Political Reform

The Politics of the Stock Market

by Barry Naughtonvia China Leadership Monitor
Tuesday, July 30, 2002

Although economic policy is not the focus of current ideological debates, economic issues are still highly politicized in China, and economic policy questions will affect the leadership succession in numerous ways. For the past two years, China's stock markets have been the locus of contention among various factions of China's elite. This article looks at some of the issues the operation of China's stock markets has raised in Chinese leadership politics.

Party Affairs

Beijing Blunts Intra-Party Dissent in Preparing for Sixteenth Party Congress

by Alice L. Millervia China Leadership Monitor
Tuesday, July 30, 2002

In anticipation of the party's Sixteenth National Congress this fall, Beijing has since the beginning of the year waged a massive campaign to overcome opposition to new political reforms intended to broaden the base of the Chinese Communist Party. At the congress, the central leadership seeks to lay the ideological foundations for the reforms by incorporating General Secretary Jiang Zemin's theme of the "three represents" into the party constitution. Judging by the scale of Beijing's campaign in recent months, intra-party resistance to these changes must be pervasive.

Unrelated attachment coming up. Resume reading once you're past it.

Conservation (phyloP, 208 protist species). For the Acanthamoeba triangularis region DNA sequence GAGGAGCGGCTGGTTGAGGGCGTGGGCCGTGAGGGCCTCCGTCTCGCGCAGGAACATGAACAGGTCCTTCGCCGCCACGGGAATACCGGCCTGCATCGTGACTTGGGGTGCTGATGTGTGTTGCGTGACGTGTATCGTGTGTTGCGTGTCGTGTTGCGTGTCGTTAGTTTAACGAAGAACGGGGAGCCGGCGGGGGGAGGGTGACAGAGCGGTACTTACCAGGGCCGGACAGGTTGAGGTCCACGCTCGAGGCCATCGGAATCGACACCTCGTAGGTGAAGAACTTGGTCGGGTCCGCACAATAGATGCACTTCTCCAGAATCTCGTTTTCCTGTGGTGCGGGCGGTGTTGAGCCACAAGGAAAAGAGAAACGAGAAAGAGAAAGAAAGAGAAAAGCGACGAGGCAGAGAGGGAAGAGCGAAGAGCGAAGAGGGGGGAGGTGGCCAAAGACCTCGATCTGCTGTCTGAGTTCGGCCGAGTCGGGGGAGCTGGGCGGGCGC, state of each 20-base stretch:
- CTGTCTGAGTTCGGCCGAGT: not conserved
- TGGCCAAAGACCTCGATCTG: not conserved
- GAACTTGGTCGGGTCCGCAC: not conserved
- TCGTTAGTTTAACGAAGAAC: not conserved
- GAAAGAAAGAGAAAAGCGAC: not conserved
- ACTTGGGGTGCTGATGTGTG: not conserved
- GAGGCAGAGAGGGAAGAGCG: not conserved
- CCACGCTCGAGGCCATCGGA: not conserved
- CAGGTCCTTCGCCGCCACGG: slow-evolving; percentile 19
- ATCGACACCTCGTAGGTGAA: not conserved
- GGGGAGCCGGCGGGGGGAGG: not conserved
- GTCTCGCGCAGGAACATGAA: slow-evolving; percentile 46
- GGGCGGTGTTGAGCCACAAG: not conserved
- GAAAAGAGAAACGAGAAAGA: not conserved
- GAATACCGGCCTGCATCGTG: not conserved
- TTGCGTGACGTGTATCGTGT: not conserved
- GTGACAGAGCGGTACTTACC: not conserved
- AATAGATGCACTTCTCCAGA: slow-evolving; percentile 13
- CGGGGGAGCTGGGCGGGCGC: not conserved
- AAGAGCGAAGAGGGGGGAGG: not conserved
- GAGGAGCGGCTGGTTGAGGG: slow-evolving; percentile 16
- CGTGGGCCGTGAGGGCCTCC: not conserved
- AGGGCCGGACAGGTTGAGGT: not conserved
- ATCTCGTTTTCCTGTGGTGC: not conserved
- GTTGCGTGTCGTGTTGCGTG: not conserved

Military Affairs

Wang Ke: A Political Biography

by James Mulvenonvia China Leadership Monitor
Tuesday, July 30, 2002

Wang Ke was born Wang Maoqing in August 1931 in Xiaoxian County, Jiangsu Province (later Anhui Province). In the early 1940s, this part of Jiangsu became an operating base for the New Fourth Army. With only an elementary school education, Wang joined the local unit of the New Fourth Army as a “young soldier” at the age of 13, serving as a communicator for the armed working team of Xiaoxian County. The Chinese Communist Party (CCP) commander of the local military subdistrict was Zhang Zhen, a future top People’s Liberation Army (PLA) officer and powerful patron for Wang for the remainder of his career. Wang was reportedly personally trained by Zhang, who sent him first for additional education and tactics instruction.

An Uneasy Alliance

by Alice L. Millervia Hoover Digest
Tuesday, July 30, 2002

Relations between the United States and China have improved since September 11, but the two sides still view each other with a great deal of unease. Hoover fellow H. Lyman Miller on the most powerful nation on earth—and the most populous.